The map also has each of the seven council districts border an edge of the city, allowing a direction for expansion. Ever since District 7 was created in 1996 (and taking effect the next year), it has been landlocked in the center of Fresno. Now, it touches the edge.
Our plan also brings together neighborhoods into a single district that have been split up before. The Tower District, split north-south at Olive Avenue between two council districts, will now be reunited. Same with the Riverpark area in north Fresno.
The GV Wire map lines are also drawn simply. We kept “jagged edges” to a minimum with more straight lines along major thoroughfares. Any deviations are to accommodate keeping populations relatively even.
Would Councilmembers Protect Themselves?
Federal and state law says the council cannot consider where an incumbent member lives when drawing a map.
GV Wire’s map would cause some changes. Nelson Esparza (District 7), Luis Chavez (District 5) and Tyler Maxwell (District 4) would all be drawn in the same district (7). Both Esparza and Chavez are up for re-election next year.
That means some councilmembers would have to either move or forego re-election if such a scenario played out.
Maxwell and Esmeralda Soria (District 1) — who terms out in 2022 — would also be drawn out under this map. But they would be allowed to finish their terms.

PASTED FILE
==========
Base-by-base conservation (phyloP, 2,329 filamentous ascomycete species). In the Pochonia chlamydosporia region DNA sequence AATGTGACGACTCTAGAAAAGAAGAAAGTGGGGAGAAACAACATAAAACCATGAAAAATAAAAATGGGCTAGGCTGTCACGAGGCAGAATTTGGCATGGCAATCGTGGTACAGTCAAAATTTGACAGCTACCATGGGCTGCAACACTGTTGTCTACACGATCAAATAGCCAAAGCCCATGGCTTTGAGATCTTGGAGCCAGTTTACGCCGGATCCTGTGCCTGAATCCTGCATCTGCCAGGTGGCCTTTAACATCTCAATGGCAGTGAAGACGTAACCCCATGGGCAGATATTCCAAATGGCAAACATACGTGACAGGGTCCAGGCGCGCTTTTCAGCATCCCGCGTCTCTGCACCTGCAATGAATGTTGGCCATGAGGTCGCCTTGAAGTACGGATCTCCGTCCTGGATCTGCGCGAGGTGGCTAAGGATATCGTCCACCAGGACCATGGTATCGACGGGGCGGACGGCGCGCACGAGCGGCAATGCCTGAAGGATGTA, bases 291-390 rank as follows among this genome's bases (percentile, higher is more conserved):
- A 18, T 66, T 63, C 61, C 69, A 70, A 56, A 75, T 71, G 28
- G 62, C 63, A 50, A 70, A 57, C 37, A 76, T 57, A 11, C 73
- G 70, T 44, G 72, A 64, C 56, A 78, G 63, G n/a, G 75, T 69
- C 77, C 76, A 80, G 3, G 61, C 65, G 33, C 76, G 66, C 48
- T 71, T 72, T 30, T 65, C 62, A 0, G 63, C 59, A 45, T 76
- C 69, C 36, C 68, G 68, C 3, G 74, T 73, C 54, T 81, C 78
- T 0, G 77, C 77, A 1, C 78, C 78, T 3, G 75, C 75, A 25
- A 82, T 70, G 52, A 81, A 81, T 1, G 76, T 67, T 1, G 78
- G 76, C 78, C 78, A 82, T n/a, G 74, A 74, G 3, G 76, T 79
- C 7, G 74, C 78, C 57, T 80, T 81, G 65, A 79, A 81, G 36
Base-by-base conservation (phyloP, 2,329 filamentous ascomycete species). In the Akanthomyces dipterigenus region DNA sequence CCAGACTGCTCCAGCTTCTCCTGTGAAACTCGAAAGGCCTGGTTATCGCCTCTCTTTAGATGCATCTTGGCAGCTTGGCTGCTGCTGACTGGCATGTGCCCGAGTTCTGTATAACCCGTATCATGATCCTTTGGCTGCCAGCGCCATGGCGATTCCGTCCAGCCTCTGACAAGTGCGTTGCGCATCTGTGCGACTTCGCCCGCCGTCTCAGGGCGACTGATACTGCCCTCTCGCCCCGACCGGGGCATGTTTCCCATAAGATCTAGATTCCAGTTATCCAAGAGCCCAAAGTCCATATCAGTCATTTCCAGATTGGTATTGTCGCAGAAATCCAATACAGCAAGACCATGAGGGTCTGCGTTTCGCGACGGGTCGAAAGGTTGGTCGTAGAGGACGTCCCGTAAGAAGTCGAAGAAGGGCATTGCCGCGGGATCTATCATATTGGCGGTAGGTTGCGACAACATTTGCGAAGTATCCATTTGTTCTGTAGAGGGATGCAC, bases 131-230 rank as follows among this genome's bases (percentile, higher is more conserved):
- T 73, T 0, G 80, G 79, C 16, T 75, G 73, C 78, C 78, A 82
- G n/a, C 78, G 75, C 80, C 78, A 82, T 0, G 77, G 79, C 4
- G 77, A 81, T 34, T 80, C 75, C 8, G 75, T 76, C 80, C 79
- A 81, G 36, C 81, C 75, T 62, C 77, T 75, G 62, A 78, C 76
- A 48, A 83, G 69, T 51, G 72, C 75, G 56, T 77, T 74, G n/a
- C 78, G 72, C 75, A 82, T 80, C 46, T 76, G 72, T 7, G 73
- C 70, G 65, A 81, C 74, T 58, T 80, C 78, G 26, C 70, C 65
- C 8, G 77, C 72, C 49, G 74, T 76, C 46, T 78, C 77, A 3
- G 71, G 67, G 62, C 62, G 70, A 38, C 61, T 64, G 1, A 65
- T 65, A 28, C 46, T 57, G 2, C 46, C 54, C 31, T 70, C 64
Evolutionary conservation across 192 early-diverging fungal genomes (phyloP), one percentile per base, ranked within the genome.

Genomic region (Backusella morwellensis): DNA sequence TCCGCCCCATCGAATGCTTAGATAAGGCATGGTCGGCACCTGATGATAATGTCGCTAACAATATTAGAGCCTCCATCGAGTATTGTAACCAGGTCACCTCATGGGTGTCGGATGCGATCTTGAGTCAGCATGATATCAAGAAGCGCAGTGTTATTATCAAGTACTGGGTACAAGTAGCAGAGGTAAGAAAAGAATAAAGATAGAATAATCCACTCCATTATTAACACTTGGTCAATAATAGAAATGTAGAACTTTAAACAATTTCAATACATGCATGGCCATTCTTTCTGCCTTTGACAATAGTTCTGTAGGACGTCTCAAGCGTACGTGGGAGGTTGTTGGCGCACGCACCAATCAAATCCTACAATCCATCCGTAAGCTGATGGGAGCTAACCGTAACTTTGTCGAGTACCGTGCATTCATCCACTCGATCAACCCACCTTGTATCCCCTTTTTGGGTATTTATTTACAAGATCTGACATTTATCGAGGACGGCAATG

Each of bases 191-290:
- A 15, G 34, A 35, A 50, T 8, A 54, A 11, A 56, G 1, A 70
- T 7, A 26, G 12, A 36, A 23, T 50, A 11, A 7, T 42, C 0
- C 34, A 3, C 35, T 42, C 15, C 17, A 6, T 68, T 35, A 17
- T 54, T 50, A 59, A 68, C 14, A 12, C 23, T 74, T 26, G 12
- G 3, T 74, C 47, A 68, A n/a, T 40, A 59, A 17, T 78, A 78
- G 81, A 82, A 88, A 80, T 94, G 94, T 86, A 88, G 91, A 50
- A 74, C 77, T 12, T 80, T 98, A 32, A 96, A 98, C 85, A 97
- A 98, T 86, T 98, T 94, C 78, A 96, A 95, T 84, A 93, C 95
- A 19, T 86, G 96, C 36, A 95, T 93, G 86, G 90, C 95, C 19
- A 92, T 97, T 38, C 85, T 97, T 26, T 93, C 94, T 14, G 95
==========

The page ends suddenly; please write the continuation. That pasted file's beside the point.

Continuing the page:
Would councilmembers go for a map that draws them out?
“What’s most important is that we ensure that the integrity of those neighborhoods and those communities of interest are protected. So hypothetically, yes,” said council president Luis Chavez.
Following the Law
Northwest Fresno councilman Mike Karbassi says he would follow the law.
“We are not supposed to consider our residency to a point, even though it’s in the charter, it can’t be the primary consideration. Given where I live, it’d be kind of difficult to do that,” Karbassi said on a recent episode of GV Wire Unfiltered.
“I personally have not had the consideration of incumbents or folks running for future council race in mind as I’ve drawn the lines.” — Fresno City Councilman Tyler Maxwell